Answers to Common HR-related Paycheck Protection Program Questions

Whether a self-employed individual already applied for or received PPP funding, or plans to, certain employee situations may need to be addressed in the short-term.

The Adams Brown team recently spoke about some common HR scenarios that other employers are dealing with right now.

  • Q: If I don’t have work for my employees to do, but I already received PPP loan funding, what do I do?

    You have the option to continue paying the employees regardless of whether there’s work. Regular payroll costs are included in the PPP forgiveness calculation.

  • Q: Can I pre-pay employees for future work periods that are six, eight, or more weeks in advance?

    The answer here is no. It’s important to maintain accurate payroll records for the time periods. Paying for future work could get the borrower in trouble with the loan forgiveness down the road.

  • Q: If I start paying employees now, but my loan runs out in eight weeks, can I put them back on unemployment?

    Absolutely. That might actually be a good reason to get them back on your payroll with this PPP money so that you can save their unemployment eligibility for later, especially if this lasts longer than we anticipate, or if your particular business is hit a little bit harder and takes longer to bounce back.

    This is also a good strategy to maintain good relationships with employees.

  • Q: What if my employees don’t want to be put back on payroll because unemployment compensation is more attractive?

    The first thing to do is communicate, communicate, communicate. Be transparent, be honest, show empathy about their situation, but communicate your expectations for them to come back to work and on what date.

    Second, could you consider a voluntary, unpaid leave of absence? If so, know this will affect their unemployment, which is something you need to communicate.

    Finally, this may sound harsh, but if they absolutely refuse to come back, then you can report them to your state for refusing active available work, and as a result, they will lose their unemployment benefits. But before you take this step, again, communicate and have an honest conversation about expectations and teamwork.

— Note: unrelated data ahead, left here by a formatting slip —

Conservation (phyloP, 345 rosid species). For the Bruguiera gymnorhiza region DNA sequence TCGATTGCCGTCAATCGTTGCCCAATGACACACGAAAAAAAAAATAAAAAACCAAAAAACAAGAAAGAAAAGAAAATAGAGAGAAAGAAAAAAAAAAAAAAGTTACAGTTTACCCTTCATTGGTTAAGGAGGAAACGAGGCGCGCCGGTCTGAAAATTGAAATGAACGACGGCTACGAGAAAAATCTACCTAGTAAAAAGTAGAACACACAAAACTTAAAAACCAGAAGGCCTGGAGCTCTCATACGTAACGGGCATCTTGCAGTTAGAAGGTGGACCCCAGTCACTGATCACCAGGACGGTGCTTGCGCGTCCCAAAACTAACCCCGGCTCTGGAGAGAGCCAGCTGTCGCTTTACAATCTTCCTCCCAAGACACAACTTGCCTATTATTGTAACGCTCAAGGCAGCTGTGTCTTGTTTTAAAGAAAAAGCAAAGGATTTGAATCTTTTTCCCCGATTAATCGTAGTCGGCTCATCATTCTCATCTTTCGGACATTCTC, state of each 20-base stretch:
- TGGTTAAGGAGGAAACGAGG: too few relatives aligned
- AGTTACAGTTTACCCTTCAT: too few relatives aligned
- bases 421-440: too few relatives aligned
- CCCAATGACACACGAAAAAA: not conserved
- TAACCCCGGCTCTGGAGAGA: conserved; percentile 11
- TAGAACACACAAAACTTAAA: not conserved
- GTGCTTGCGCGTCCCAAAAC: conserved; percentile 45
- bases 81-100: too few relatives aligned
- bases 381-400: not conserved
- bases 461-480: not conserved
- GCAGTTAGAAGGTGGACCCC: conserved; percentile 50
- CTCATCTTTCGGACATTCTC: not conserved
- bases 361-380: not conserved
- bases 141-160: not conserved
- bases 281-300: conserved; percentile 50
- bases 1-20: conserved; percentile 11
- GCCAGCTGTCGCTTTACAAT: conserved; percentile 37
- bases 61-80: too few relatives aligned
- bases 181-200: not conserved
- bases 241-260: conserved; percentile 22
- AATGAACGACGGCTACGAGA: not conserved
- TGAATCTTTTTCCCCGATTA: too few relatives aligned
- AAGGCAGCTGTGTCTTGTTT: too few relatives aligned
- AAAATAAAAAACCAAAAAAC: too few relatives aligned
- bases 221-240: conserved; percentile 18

• Q: Can I implement a temporary higher wage?

    Yes. This is another option that some employers are taking right now to attract employees to come back. Get something in writing and put a beginning and end date on the temporary work arrangement. Be very specific about what the hourly wage is going to be and what the expectations are for the employee(s).

  • Q: What if I need to terminate an employee right now?

    Maybe this is an employee that hasn’t been the best team member, or it’s time to just part ways. This is okay.  Follow the best practices guidelines of documentation, reporting, communication, and so forth to ensure you are reducing risk.  Feel free to talk to an HR advisor or legal counsel if you have specific questions about your situation.

  • Q: Are there options for partial unemployment for my employees?

    Yes. There’s an array of situations. Your state may offer partial benefits if an individual is still working but on a reduced schedule.  Other states require you enroll in a shared work program to ensure your employees can both work a reduced schedule and receive partial benefits from the state.

    Above all, be very careful about how you’re responding to all unemployment employer statements you’re receiving from your state’s Department of Labor. These employer statements are crucial for what happens with employees’ eligibility for unemployment, among other scenarios. Employees could be in tough financial situations right now, and there have been instances of unemployment fraud. Stay compliant and pay attention to the paperwork.

  • Q: As a self-employed individual, when can I get unemployment from my state?

    This is a popular question. Under the CARES Act, there are expanded unemployment benefits for self-employed individuals. Unfortunately, most states were slow to implement these programs due to lack of guidance from the Federal DOL and high volume of claims. In Kansas, self-employed unemployment claims are set to be paid beginning May 25, 2020.  For Missouri, the eligibility period for self-employed unemployment compensation is March 29 through July 25, but only started opening claims for the self-employed the week of April 19.

  • Q: As a self-employed individual, if I am only able to file for unemployment now (or when Kansas opens), can I claim benefits retroactively?

    Usually, unemployment compensation is not retroactive. The general rule is that when you apply for unemployment, the week you apply is your first benefit week. However, right now, there is an exception. On the Missouri side, claims can be retroactive to the week of March 29; however, the provisions for the self-employed still only extend to July 25. And in Kansas, we just don’t know yet.  Additional information may be found here.

To view the on-demand discussion of other PPP loan funds aspects and how the CARES Act is impacting the agricultural industry, click here.

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